Originally posted on The 6th Sens  |  Last updated 12/28/11

 

Having looked at an inordinate amount of advanced ‘sabermetric’ statistics, I think it’s unquestionable that they have their utility when analyzing the game of hockey. With that being said, their applicability in evaluating the worst draft busts since 1990 is heinous.

In an ESPN Insider article penned by Alvin Chang, he used Tom Awad’s Goals Versus Threshold (GVT) metric to evaluate the worst draft picks from 1990 to 2008.

If you’re unfamiliar with GVT, Awad describes it at Hockey Prospectus:

GVT is very similar to VORP in baseball: it is the value of a player, in goals, above what a replacement player would have contributed. The fact that GVT is measured in goals is crucial: statistics that divide up Win Shares, so that the ratings of a team’s players sum to that team’s number of wins, are very erratic and non-linear, since wins don’t increase or decrease linearly with team caliber. While hockey is ultimately about winning or losing, player’s contributions always come down to scoring goals and preventing them. A player cannot ‘win’ a game, even though he may be put in a situation where scoring a goal or making a key save would create or conserve a win. Each player's role, no matter his position, is to try and increase the goal differential in favor of his team. An offensive player who scores a hat trick only to see his teammates allow 4 goals against has nevertheless done his job; a goaltender who stops 39 of 40 shots only to lose 1-0 has likewise performed well. Using this standard, all players can be compared by the same yardstick: how much did they help (or harm) their team's goal differential?

Before delving into his actual top ten bust list, Chang prefaced it by saying that (he’s) only looking at players drafted from 1990 to 2008 to give time for development. Also, (he’s) using Tom Awad's Goals versus threshold as our performance metric. I've calculated the expected GVT per season for each draft slot and compared it with a player's actual performance.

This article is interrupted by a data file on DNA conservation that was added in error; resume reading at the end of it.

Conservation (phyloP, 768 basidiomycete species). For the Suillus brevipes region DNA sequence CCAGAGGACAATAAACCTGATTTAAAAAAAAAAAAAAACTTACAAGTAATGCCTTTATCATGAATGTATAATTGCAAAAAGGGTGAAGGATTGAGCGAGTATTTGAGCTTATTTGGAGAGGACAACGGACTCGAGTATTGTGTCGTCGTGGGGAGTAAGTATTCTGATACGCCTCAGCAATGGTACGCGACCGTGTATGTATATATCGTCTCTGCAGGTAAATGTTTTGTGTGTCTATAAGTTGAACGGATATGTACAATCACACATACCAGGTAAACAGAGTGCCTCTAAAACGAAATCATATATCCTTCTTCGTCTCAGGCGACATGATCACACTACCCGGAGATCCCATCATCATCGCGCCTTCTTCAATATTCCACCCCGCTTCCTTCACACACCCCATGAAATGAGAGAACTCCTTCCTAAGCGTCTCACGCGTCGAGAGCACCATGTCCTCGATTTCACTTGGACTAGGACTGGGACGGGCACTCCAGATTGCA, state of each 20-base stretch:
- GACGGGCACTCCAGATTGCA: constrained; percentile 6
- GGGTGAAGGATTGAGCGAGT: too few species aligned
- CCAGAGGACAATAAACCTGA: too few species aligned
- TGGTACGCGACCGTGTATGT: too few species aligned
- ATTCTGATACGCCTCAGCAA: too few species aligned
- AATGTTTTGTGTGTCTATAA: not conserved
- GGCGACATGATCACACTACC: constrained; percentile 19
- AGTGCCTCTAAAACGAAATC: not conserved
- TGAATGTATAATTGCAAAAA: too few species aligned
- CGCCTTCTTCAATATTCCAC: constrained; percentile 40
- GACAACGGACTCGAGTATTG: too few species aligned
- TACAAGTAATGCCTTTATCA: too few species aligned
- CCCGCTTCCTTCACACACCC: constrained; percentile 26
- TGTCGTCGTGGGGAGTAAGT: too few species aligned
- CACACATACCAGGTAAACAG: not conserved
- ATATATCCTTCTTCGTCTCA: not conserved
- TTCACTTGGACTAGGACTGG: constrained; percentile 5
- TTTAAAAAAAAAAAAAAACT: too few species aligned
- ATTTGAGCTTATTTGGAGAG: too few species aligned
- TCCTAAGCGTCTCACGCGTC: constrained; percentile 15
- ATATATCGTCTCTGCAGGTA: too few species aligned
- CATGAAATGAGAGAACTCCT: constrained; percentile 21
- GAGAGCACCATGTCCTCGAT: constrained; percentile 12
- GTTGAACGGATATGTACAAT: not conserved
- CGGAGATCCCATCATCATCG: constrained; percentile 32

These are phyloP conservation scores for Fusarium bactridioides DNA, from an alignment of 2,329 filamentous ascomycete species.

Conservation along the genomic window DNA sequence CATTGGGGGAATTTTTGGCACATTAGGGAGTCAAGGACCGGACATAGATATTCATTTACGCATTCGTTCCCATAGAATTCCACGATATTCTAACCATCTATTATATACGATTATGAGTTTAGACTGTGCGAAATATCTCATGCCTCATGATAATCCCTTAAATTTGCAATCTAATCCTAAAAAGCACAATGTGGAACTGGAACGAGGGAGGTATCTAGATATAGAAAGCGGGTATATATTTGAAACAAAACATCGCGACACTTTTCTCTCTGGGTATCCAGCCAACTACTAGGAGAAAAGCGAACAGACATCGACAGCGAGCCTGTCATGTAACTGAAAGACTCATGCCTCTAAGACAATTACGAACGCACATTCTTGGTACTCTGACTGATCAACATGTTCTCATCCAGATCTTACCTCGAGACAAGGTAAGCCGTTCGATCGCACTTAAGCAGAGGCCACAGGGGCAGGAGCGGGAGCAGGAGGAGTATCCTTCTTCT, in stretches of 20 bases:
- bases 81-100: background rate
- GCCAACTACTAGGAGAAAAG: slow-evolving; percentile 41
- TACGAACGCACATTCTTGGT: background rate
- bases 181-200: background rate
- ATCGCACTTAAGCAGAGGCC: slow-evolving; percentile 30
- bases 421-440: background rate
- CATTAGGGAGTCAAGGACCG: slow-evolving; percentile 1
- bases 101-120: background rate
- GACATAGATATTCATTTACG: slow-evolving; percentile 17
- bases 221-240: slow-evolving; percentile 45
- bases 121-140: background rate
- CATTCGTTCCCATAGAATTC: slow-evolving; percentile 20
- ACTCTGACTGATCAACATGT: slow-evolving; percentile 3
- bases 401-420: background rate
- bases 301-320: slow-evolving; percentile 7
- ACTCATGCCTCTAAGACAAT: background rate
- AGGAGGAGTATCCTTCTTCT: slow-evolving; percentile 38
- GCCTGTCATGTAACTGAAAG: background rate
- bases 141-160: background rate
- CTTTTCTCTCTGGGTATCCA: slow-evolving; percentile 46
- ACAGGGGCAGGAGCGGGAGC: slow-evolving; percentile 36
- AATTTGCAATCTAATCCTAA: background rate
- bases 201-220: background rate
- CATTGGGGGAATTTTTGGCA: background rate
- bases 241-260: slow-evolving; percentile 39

Fair enough. Unfortunately however, Chang’s expected GVT per season calculations don’t account for fluctuations in the talent of each year’s respective draft class. Instead of comparing the GVTs of the players relative to each draft year, Chang measures each draft pick relative to the other players who were picked within the same draft year. The result is a list that prominently features Senators defenceman Chris Phillips as Chang’s fifth-biggest draft bust since 1990.

Phillips is the head of the worst draft since 1990. Any other year, he may have slipped out of the top five but in 1996, he was the top pick. This is seriously bad fortune for the Senators because, in most years, the No. 1 overall pick is significantly more valuable than those following it. But they had to settle for Phillips, who was thought to have limited potential on offense. As the Vancouver Sun's Elliott Pap wrote before the draft, "Phillips wasn't even good enough to take a regular shift for the gold-medal winning Canadian team at last winter's World Junior Championships." 

Shhhhh Alvin! No one wants to hear about how few prospects actually take a regular with Canada at the World Junior Championships. It doesn’t fit the narrative. Carry on.

I digress. The Senators are well represented in the list: Kyle Turris is currently ranked ninth; Phillips fifth; and Alexandre Daigle third.

Conspicuously absent from the list was 1991 second overall pick Pat Falloon. Fortunately, I did a mathematical equation of my own:

Looking at each draft class since 1990, there’s a collection of players who ‘busted’ worse than Chris Phillips:

  • 1990: Scott Scissons – 5th overall
  • 1991: Pat Falloon (2nd), Scott Lachance (4th), Aaron Ward (5th) – all picked before Peter Forsberg
  • 1992: Todd Warriner – 4th overall
  • 1993: Alexandre Daigle – 1st overall
  • 1994: Jason Bonsignore – 4th overall
  • 1995: Steve Kelly – 6th overall
  • 1996: Alexander Volchkov – 4th overall
  • 1997: Daniel Tkaczuk – 6th overall
  • 1998: Rico Fata -6th overall
  • 1999: Patrick Stefan (1st overall) and Pavel Brendl (4th overall)
  • 2000: Rick DiPietro (1st overall) and Lars Jonsson (7th overall)
  • 2001: Alexander Svitov (3rd overall) and Stanislav Chistov (5th overall)
  • 2003: Nikolai Zherdev – 4th overall
  • 2004: Cam Barker (3rd overall) and Alexandre Picard 8th overall
  • 2005: Benoit Pouliot (4th overall), Gilbert Brule (6th overall), Jack Skille (7th overall), and Brian Lee (9th overall)
  • 2006: James Sheppard - 9th overall
  • 2007: Thomas Hickey (4th overall) and Zach Hamill (8th overall)
  • 2008: Nikita Filatov – 6th overall
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